An Open Letter to Librarians Everywhere:
You’ve been in the news a lot lately, some of you for speaking out against or openly defying stupid laws that were recently enacted in your state. If none of you have thought to manufacture “naughty librarian” t-shirts yet, you really should. In fact, I’ll bankroll the screen printing myself and buy one in every color.
You should also know that for the parts of my childhood that I have managed not to repress, I remember much of it was spent reading a book. My extended family called me “bookworm” as though it were an insult and not a badge of honor. When I wasn’t reading a book, I was in my head making up my own stories and characters. And yet, I cannot remember ever actually owning any books myself as a kid.
I remember the summer I spent reading the entire Baby-Sitters Club series, going through about a book a day. We didn’t own those books; I got them from the library that was in walking distance from the basement my mom lived in at the time, the one the family courts mandated we visit six weeks out of the year. I never knew if there would be enough food for dinner, but I knew that every day when I walked to that library, there would be another book about Kristy, Mary-Anne, Stacy, and Claudia waiting for me, no questions asked, except “Can I see your library card?”
I remember reading the entire Sweet Valley High series, never sure if I was more of an Elizabeth or a Jessica. I didn’t own those books. I got them from the Dallas County library in Buffalo, Missouri, which I would walk to with my younger siblings from the Methodist church where our dad attended AA meetings on Tuesdays. When I wasn’t pouring coffee and emptying ash trays for a roomful of recovering alcoholics, I was reading library books. I apologize to all of you for the books I returned that reeked of cigarette smoke as a kid; I swear it wasn’t me. (That part came later.)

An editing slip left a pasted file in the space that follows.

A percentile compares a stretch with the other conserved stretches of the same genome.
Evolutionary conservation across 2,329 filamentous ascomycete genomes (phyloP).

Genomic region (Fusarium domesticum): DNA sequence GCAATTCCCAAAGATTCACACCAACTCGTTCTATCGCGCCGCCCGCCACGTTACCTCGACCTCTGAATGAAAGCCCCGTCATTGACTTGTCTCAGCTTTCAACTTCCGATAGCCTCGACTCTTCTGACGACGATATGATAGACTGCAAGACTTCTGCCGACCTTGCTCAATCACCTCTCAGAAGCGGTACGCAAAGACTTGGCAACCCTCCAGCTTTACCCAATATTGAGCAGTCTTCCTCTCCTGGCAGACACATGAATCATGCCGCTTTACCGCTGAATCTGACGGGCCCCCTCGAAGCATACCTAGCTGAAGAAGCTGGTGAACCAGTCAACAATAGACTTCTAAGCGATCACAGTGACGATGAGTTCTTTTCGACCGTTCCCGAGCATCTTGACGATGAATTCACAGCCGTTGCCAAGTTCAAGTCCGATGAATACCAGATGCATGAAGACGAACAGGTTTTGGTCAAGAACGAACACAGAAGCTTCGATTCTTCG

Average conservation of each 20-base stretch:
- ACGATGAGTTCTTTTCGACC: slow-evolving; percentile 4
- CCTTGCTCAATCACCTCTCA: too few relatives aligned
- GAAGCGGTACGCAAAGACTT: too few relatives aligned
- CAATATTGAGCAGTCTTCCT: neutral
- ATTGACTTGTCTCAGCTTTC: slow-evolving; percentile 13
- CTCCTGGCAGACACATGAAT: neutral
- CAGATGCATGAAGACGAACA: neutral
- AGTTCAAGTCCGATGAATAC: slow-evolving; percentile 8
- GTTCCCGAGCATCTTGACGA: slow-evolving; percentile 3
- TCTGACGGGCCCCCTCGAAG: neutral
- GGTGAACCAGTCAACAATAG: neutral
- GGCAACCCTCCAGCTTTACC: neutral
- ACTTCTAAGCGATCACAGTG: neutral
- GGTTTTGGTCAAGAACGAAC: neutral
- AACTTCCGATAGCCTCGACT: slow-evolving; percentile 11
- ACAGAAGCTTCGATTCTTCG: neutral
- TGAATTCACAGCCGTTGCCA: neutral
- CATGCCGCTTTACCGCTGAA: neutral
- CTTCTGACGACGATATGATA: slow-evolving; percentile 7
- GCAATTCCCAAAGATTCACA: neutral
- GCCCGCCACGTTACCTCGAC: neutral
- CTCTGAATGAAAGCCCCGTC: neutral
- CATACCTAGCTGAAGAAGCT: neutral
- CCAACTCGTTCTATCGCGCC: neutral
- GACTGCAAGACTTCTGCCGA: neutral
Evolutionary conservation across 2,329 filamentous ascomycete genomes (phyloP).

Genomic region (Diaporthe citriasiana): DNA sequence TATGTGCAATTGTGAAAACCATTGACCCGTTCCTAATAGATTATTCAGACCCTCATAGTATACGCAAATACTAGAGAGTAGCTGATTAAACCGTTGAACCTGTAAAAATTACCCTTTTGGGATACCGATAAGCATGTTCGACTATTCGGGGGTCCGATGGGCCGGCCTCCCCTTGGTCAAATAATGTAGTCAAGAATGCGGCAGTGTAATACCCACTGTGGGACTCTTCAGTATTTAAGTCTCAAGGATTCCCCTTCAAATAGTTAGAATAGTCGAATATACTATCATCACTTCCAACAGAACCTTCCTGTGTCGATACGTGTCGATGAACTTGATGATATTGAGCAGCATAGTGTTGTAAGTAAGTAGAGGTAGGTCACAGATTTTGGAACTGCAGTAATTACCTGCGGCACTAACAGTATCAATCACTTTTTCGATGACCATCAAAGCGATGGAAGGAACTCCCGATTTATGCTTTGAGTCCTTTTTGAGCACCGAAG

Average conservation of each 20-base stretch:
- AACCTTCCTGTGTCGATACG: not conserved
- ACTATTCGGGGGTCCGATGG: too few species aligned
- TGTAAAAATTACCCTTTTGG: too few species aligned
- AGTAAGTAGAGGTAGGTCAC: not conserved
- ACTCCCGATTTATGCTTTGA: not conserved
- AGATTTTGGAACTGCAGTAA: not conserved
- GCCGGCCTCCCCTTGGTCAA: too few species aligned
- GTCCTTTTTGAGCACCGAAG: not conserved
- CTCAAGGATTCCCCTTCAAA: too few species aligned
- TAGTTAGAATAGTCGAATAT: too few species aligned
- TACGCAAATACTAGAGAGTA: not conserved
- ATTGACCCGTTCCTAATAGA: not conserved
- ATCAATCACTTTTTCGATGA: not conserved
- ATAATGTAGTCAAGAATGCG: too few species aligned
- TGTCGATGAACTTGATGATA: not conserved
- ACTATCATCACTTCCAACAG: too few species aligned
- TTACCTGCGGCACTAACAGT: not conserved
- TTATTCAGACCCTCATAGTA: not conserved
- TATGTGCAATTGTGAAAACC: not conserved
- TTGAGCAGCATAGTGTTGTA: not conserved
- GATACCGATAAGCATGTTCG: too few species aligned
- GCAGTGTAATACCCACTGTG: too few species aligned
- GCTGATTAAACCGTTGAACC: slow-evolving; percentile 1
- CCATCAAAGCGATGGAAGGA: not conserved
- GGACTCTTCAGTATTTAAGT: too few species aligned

It wasn’t until high school that I ever set foot inside a bookstore. It was the Barnes & Noble in Springfield, Missouri; we didn’t have any bookstores in my hometown. Over the next decade, I would come to spend a lot of the Pizza Hut waitress money I should have been putting away for college at that Barnes & Noble, buying the cheapest copy of the classics on my TBR that I could find, because the very concept of book ownership seemed like the height of affluence to me. But even as I started to amass a book collection of my own, I still frequented my school library, so grateful to have a resource for books that I didn’t even have to go out of my way to visit. I am about 90% sure I still don’t have a copy of my high school diploma because you had to pay all your overdue library book fees to get it, and I never paid them. If those fines are still outstanding, please invoice me with interest and I will gladly take care of it.
The library is one of the only remaining institutions in the world where you can browse all day and not feel obligated to buy a thing. All this to say, librarians of the world, keep defying. There are weird kids out there who need you to – kids who don’t own a single book and think owning a couple paperbacks might as well mean belonging to a country club. They’re counting on you to show them the world these laws seek to protect them from.
The 40-year-old woman who still owns a yellowed garage sale copy of Are You There God? It’s Me, Margaret.
Kelly I. Hitchcock is a literary fiction author, humorist, and poet in Austin, Texas. She has published several poems, short stories, and creative non-fiction works in literary journals, and is the author of the coming-of-age novel The Redheaded Stepchild, a semi-finalist in the literary category for The Kindle Book Review’s “Best Indie Books of 2011,” and Portrait of Woman in Ink: A Tattoo Storybook. Her newest novel, Community Klepto, will be published in June 2022 by She Writes Press. She is world-renowned among a readership of five people and growing. She is an editorial contributor to Austin Moms and a regular contributor to Moms Don’t Have Time to Write.
Raised by a single father in the small town of Buffalo, Missouri, Kelly has fond memories of being broke as shit in the Ozarks that strongly influence her writing and way of life. She’s a graduate of Missouri State University, where she earned a Bachelor of Arts in Creative Writing. She has six-year-old identical twins and a full-time job, so writing and picking up LEGO are the only other things she can devote herself to.
Learn more at kellyhitchcock.com.
Author photo by Danielle Selby
[…] Oh, hi! You came to find me but today I am over on Read Her Like An Open Book to discuss my love letter for public librarians as a child and an adult. Check it out here! […]